As part of the Local News Ideas-to-Action Series, the Virginia-based national media nonprofit American Press Institute awarded Xpress a $9,300 grant to create a guide to local government decision-making for land development. The guide will cover the stages of review that projects face on their way from concept to final approval, what aspects are considered at each step and what avenues exist for public input.
At its regular meeting that evening, the Board of Commissioners will invite public input on its application for $750,000 in Community Development Block Grant funds from the U.S. Department of Housing and Urban Development.
To focus resources on larger regional branches, a proposed Library Master Plan would close three existing libraries in Black Mountain, Oakley/South Asheville and Swannanoa. Neighborhood groups in those areas fiercely oppose the changes, as they’ve made clear in recent community listening sessions hosted by the county.
The largest single grant of $4 million will support broadband infrastructure expansion in unserved areas of the county. Brownie Newman, chair of the Buncombe County Board of Commissioners, said that investment would leverage an additional $6 million from the state of North Carolina and private broadband providers.
Asheville city government’s decision-making should happen in the sunlight. At least, that’s the principle Liz Harper brings to her work as the city’s public records officer. Anyone who has asked for public information about permit violations, purchase orders or police reports since October 2020 has been assisted by Harper. Until recently, Harper kept track of […]
Of recipients of grants from the Buncombe County Tourism Development Authority’s Tourism Jobs Recovery Fund who responded to a recent survey, 97% were open as of June 30. Nine respondents were closed at the end of June, including five which had closed permanently.
The office finds itself without any permanent staff and has no public process for hiring new employees. The vacancies come after a wave of resignations, as well as public criticism from former employees and elected leaders about a lack of support and accountability for equity work.
The approval allows the existing Four Points by Sheraton hotel to more than quintuple its current size with a mix of uses including apartments, condominiums, extended stay hotel rooms, parking and ground-level commercial space.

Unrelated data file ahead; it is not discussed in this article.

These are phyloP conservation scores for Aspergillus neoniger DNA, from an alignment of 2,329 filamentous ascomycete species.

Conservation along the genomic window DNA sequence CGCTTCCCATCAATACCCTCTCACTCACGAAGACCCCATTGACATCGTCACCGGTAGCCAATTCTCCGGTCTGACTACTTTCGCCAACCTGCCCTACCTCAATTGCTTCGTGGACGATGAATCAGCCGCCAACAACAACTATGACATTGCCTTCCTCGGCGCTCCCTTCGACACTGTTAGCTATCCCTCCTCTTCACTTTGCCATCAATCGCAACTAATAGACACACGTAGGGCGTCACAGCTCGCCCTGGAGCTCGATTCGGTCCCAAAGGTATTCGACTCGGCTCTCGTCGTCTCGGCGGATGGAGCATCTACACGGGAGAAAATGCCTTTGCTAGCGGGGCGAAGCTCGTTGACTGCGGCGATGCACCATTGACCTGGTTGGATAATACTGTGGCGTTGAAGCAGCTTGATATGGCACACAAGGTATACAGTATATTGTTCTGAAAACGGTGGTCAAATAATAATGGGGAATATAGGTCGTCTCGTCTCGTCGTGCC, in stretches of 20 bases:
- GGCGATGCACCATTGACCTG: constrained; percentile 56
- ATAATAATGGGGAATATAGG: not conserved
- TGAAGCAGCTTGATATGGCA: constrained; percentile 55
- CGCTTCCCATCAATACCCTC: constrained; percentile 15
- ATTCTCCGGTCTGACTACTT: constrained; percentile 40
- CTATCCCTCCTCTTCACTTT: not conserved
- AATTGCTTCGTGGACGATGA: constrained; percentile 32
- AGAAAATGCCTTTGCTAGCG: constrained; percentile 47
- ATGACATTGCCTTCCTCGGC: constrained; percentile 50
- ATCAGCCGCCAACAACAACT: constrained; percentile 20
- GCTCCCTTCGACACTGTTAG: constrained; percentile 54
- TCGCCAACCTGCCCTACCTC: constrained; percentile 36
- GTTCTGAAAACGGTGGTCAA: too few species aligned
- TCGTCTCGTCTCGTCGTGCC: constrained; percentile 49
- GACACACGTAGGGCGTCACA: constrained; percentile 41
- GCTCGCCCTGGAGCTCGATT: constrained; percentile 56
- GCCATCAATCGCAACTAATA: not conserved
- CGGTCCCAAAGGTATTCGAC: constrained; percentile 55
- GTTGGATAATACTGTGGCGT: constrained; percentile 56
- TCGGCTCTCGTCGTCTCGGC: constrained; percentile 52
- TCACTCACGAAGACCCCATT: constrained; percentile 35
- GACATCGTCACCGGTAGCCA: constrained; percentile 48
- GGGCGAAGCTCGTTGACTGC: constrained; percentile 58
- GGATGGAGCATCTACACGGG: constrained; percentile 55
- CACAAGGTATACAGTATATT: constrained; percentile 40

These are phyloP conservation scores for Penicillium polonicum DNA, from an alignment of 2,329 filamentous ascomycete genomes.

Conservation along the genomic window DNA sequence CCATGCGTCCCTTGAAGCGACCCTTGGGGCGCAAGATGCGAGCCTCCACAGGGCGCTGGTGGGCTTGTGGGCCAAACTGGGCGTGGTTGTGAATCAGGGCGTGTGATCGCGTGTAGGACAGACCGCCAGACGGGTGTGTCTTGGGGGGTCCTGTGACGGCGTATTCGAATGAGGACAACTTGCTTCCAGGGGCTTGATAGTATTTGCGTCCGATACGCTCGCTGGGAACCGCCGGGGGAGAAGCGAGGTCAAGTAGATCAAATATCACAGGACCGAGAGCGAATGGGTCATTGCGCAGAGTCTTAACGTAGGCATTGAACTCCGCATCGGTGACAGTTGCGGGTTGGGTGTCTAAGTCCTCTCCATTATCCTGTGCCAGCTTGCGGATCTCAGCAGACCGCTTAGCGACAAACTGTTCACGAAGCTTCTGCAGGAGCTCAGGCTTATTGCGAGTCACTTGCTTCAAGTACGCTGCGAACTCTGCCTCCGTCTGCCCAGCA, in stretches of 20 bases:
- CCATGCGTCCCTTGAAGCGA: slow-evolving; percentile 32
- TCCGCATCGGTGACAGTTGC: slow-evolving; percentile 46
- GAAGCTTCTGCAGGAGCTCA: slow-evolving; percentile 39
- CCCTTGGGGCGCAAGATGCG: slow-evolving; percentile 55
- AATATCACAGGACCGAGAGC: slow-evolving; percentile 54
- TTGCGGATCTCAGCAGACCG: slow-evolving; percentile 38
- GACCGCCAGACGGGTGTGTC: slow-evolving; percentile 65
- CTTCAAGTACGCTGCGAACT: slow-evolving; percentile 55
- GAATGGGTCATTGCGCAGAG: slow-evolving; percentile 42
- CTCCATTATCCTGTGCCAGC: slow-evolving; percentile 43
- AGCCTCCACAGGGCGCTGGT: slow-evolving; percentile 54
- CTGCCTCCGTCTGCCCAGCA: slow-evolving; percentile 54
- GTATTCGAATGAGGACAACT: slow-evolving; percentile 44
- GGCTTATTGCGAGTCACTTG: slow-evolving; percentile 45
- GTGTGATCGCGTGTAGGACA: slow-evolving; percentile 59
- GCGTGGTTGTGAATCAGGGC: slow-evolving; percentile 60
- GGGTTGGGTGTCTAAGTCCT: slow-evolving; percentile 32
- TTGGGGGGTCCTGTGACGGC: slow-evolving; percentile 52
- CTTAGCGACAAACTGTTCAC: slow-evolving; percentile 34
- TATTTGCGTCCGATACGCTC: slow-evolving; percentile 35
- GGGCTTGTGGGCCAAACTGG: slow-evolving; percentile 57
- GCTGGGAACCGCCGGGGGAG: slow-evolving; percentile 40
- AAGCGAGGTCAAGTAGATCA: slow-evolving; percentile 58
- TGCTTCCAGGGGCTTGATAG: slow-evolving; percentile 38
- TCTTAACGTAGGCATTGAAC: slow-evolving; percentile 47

Asheville Police Chief David Zack suggested that crime rates were beginning to stabilize as APD learns to cope with its staffing deficiencies. Republican Sen. Chuck Edwards, however, said Asheville’s crime and policing issues were more extensive and distressing than the chief had described.
The vote on the proposed $9.75 million emergency shelter project was delayed so that members of Council have more time to review the proposal and understand community concerns.
The requirement covers all “business establishments, offices and workplaces, public transportation facilities and vehicles, and any indoor place the public is invited or allowed to enter and gather,” with the exception of weddings, funerals, religious gatherings and “other activities constituting the exercise of First Amendment rights.”
Currently, Buncombe recommends indoor masking as a response to COVID-19 but has instituted no legal mandate. The city of Asheville also plans to reinstate a similar requirement, while rules in other county municipalities would be left to their governing bodies.
While each of the speakers at the meeting commended city leaders for taking steps to help Asheville’s homeless residents, some who were also residents at nearby apartment complexes voiced concern about the proposed shelter’s location.
The Eastern Band of Cherokee Indians Tribal Council passed an ordinance on Aug. 5 allowing production and use of the crop, which the body had previously voted to decriminalize on May 6.
The city’s urban centers initiative, as well as updates to open-space requirements for new projects, are meant to encourage denser development patterns, supporting less car-dependent communities and increasing the city’s tax base.
The recommendation aligns with the guidance of the federal Centers for Disease Control and Prevention, which called for universal indoor masking “in areas of substantial or high transmission” on July 27.
Unlike Asheville and Buncombe County governments, which ended the practice of live remote comment after their return to in-person meetings, the BCTDA will continue to allow members of the public to call into live meetings to comment — an option that was not offered before the pandemic.
Highest on city staff’s list of potential funding priorities were affordable housing, public engagement, homelessness, public and mental health, small business recovery and workforce development.
The new rules will take effect Wednesday, Sept. 15.
Scheduled for a vote at Council’s regular meeting is a series of revisions to the city’s noise ordinance that would set specific decibel levels for downtown, as well as commercial and industrial areas, as measured from any property away from the source of the noise.
Critical race theory, a set of ideas about the ways race influences society, drew 13 commenters at a June 3 meeting of the Buncombe County Board of Education. Officials at both the county and Asheville city school systems say they do not explicitly teach CRT and encourage students to develop their own judgments.